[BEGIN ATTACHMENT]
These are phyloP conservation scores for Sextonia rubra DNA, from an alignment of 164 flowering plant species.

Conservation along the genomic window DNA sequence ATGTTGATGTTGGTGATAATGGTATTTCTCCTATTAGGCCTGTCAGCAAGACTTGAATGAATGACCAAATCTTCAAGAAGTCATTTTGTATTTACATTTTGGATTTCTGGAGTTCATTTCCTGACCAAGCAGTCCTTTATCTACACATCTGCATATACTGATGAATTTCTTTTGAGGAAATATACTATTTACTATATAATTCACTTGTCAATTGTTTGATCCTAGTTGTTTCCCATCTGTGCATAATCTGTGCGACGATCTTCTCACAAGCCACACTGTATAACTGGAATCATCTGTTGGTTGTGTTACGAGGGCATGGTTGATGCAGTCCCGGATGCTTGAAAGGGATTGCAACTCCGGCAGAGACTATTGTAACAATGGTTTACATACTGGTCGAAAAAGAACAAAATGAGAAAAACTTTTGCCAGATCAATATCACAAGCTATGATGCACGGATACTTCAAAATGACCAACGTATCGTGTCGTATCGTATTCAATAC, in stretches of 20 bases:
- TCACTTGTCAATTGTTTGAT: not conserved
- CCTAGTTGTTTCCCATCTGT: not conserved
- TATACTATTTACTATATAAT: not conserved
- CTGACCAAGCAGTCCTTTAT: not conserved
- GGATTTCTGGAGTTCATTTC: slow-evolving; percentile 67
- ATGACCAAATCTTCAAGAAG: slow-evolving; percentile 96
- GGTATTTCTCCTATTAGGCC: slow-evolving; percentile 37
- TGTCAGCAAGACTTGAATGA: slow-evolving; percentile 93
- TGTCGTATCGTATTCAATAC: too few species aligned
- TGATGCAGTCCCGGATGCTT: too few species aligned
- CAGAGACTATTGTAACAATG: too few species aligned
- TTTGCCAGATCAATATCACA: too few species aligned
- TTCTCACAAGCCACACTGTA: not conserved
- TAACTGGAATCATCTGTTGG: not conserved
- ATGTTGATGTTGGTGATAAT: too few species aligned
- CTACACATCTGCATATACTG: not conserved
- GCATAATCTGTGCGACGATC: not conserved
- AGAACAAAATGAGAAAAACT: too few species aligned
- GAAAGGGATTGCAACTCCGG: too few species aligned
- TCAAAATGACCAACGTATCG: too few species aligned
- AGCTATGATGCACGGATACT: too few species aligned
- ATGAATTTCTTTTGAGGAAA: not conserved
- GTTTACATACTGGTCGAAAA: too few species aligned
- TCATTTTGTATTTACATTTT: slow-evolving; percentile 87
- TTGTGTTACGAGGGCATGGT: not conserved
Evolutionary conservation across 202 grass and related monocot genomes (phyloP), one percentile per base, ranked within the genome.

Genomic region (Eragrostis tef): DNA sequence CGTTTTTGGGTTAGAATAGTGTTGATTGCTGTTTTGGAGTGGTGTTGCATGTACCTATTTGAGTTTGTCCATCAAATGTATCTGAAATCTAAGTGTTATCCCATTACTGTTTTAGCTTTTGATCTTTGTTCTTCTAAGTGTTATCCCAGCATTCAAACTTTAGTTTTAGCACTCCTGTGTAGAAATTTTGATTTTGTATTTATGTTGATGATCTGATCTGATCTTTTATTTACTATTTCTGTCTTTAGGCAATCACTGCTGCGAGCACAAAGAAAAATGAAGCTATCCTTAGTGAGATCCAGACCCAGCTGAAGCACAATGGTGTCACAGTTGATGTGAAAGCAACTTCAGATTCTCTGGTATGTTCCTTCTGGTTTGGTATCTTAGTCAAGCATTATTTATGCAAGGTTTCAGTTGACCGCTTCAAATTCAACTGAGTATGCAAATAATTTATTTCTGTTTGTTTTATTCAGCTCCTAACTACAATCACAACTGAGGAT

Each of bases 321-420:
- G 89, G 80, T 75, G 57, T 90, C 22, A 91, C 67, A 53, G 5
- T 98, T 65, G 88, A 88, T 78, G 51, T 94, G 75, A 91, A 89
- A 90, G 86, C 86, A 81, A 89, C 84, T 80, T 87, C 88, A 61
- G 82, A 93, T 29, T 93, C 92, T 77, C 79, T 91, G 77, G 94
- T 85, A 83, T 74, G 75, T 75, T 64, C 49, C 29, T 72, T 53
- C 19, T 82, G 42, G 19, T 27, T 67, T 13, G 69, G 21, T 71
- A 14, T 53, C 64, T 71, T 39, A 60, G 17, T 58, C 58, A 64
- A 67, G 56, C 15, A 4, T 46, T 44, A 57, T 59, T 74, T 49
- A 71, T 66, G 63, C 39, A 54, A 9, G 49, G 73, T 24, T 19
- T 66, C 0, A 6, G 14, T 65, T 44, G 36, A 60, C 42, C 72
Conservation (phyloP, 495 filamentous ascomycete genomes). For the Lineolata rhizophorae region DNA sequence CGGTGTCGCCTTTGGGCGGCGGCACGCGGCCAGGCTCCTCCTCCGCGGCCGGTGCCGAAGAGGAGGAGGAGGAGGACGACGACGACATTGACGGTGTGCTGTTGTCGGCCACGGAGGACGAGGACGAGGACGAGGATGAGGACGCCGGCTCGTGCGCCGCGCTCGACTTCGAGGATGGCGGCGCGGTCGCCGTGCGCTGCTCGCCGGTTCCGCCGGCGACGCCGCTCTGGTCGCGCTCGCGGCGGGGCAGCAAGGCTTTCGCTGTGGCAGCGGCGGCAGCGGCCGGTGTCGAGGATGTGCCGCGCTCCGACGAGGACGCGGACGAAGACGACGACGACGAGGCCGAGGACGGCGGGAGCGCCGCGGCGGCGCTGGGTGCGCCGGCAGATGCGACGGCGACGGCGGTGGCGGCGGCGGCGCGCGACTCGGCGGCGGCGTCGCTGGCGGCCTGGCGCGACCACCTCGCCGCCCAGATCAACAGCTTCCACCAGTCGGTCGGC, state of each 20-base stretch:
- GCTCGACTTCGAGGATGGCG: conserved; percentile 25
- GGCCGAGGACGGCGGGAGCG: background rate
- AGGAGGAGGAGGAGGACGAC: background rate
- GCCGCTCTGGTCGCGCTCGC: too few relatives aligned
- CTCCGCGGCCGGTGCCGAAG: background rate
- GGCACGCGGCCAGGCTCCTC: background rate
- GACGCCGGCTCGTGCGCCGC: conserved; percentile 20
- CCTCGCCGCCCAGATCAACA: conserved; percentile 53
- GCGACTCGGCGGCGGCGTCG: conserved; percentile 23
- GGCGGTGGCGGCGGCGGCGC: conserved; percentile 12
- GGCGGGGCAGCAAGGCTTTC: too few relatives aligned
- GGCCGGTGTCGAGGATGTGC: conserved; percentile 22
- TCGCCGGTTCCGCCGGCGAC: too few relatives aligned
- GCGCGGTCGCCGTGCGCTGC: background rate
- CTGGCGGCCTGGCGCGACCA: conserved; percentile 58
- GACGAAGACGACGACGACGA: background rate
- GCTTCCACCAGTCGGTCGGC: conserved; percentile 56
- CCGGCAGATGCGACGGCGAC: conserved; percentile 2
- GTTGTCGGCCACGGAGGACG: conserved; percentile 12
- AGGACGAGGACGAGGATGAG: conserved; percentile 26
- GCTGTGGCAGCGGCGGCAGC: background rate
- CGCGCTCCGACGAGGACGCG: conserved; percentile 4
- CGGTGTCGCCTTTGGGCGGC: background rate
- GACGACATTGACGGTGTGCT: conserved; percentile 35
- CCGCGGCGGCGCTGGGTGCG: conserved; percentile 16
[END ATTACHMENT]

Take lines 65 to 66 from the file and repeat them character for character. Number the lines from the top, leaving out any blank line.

- GACGACATTGACGGTGTGCT: conserved; percentile 35
- CCGCGGCGGCGCTGGGTGCG: conserved; percentile 16